Threat of 'lone wolf' attack by radical young Islamists in Ireland surpasses threat from 'republican' terrorism
Gardai liaising closely with US and EU security agencies to quell the threat of Islamic terrorism
Published 09/08/2015 | 02:30
The threat of 'lone wolf' attacks by radical young Islamists here has, for the first time, surpassed the threat from indigenous 'republican' terrorism, according to Garda sources.
The fact that the Gardai and Defence Forces take "very seriously" the threat of a murderous, suicidal attack by a radicalised young Muslim was flagged in June by Defence Minister Simon Coveney.
But now, security sources have confirmed to the Sunday Independent that the radicalisation of young Muslims here is regarded as far more serious an issue than so-called 'dissident' republicanism.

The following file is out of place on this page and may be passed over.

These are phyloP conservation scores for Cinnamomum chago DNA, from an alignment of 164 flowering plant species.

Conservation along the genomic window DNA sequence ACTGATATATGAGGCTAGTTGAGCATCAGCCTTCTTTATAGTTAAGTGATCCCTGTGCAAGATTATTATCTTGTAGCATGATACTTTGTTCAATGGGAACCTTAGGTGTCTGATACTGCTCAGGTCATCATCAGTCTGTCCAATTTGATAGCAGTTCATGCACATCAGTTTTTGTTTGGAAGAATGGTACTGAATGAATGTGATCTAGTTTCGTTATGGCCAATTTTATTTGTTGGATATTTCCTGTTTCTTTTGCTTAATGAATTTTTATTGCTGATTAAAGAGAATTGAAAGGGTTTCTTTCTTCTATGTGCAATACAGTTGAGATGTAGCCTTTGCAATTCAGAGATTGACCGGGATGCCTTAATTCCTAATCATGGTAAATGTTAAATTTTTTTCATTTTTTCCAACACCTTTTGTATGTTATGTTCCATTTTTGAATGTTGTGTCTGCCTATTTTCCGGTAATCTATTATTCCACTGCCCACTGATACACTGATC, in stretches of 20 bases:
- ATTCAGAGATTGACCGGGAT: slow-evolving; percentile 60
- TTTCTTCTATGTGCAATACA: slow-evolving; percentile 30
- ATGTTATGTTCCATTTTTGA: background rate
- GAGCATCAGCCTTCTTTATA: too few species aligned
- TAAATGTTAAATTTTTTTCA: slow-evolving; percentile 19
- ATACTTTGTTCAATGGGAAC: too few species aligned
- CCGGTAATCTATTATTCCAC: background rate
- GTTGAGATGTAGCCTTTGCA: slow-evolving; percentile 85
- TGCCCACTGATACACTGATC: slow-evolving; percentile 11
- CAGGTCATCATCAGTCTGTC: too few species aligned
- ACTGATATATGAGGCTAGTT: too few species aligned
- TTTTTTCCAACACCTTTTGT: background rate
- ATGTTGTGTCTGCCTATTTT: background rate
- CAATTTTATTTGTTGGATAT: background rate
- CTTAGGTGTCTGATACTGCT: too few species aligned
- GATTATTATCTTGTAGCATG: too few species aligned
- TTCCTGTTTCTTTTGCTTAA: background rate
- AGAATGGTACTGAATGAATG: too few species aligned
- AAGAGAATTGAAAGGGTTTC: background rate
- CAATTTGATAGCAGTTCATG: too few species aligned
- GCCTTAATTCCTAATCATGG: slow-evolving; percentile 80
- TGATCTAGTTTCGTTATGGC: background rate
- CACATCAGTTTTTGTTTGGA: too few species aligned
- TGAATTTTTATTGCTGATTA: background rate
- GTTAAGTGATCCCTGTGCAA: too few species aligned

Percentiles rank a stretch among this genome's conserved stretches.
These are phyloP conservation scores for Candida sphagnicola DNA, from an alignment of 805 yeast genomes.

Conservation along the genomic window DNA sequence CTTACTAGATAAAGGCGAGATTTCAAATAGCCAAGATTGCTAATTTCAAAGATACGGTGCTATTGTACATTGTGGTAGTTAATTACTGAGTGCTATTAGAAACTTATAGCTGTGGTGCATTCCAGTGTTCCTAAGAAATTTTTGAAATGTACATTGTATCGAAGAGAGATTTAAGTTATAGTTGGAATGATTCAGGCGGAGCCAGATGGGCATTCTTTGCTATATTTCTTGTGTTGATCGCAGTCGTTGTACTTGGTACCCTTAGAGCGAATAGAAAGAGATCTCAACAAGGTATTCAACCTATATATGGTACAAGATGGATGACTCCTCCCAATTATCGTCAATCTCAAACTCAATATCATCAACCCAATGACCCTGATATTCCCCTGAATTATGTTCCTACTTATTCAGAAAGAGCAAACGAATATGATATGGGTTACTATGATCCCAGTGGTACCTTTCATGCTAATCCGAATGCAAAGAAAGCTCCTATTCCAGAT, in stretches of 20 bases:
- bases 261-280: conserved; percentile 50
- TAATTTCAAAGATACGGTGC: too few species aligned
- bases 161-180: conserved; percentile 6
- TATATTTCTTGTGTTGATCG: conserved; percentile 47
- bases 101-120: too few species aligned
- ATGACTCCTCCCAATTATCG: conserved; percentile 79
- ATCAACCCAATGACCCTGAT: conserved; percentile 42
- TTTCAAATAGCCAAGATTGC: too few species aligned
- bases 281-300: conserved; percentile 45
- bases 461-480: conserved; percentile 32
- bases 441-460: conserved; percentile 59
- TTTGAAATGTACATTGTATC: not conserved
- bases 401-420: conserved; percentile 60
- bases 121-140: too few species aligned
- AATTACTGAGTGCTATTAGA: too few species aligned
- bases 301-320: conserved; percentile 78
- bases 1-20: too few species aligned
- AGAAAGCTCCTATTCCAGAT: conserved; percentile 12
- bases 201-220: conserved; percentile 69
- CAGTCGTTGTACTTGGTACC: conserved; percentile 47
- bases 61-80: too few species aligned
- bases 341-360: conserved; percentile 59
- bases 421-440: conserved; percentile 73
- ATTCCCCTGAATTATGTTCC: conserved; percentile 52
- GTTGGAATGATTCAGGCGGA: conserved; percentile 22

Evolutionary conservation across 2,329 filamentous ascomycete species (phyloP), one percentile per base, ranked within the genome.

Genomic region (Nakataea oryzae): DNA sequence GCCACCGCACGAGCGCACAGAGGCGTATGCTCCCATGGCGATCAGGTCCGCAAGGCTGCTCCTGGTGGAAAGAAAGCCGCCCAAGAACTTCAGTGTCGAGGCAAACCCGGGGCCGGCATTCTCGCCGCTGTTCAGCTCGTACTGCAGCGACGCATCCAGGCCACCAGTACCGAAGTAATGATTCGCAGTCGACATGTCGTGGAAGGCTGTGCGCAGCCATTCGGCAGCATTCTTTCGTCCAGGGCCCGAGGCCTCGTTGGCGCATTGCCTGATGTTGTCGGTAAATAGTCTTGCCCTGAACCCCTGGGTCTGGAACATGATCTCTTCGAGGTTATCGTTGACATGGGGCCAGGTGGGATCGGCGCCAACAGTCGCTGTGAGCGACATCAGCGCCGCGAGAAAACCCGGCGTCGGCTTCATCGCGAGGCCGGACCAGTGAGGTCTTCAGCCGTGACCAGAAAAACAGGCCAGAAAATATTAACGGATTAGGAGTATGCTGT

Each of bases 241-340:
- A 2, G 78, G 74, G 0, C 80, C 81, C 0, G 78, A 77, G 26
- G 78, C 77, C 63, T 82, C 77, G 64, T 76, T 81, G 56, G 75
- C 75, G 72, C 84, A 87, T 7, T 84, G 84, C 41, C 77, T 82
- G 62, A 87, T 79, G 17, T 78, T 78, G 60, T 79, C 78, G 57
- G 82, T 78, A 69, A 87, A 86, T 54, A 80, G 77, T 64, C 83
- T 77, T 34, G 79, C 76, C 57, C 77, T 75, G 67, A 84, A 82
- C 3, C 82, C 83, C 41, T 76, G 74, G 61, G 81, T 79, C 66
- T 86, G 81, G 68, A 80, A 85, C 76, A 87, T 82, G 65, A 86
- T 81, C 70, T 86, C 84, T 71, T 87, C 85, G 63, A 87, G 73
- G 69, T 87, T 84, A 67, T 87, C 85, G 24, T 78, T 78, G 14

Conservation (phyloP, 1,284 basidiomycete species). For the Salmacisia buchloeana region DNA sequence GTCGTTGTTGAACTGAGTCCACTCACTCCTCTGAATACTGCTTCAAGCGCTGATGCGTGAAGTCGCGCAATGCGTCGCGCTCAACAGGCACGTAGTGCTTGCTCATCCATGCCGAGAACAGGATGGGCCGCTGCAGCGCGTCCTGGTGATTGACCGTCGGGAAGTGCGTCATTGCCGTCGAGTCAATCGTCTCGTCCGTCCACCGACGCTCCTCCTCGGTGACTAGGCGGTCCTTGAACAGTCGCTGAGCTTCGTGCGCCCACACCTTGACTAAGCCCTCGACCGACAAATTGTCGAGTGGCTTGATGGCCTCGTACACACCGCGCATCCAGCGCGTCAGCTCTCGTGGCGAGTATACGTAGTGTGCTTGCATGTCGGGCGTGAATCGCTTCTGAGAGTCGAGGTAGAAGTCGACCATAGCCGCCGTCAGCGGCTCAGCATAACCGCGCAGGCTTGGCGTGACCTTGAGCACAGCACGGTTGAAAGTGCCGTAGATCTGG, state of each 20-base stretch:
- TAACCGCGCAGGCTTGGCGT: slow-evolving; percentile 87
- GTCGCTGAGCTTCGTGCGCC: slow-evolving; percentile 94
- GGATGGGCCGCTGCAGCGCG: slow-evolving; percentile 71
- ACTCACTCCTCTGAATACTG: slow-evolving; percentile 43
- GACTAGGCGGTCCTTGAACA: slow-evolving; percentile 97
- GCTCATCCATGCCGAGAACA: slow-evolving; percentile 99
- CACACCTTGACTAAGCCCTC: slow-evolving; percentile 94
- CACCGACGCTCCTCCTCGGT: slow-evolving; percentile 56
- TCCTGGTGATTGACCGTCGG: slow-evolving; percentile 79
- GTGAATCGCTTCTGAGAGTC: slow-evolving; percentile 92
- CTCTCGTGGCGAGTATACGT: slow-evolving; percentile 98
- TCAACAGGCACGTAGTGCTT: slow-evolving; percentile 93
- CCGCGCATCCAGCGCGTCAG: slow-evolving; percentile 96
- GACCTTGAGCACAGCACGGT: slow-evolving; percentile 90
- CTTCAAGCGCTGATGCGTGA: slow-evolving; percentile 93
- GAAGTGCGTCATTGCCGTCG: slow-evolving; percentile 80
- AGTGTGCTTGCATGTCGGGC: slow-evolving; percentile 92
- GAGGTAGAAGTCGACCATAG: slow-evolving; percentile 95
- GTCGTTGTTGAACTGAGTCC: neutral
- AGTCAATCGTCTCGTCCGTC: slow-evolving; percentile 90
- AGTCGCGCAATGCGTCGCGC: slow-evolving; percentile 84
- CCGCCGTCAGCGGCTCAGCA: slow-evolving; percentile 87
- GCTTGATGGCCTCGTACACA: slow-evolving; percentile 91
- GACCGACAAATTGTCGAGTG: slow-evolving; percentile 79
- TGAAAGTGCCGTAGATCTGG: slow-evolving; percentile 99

A number of groups claiming to be 'dissident' republicans are said to be mainly doing so to cover their criminal activities, according to Garda sources. Some are former Provisional IRA members using the names like 'Real' and 'Continuity' IRA to deflect attention from their criminal operations, mainly involving fuel and tobacco smuggling.
Although there have only been two known arrests here this year in respect of two suspected radical Islamists, one Irish, the other Eastern European, it is understood that rapidly increasing co-operation is taking place between the Garda and other EU and American state security agencies, mainly concerning the Internet or 'cyber' radicalisation of young Muslims.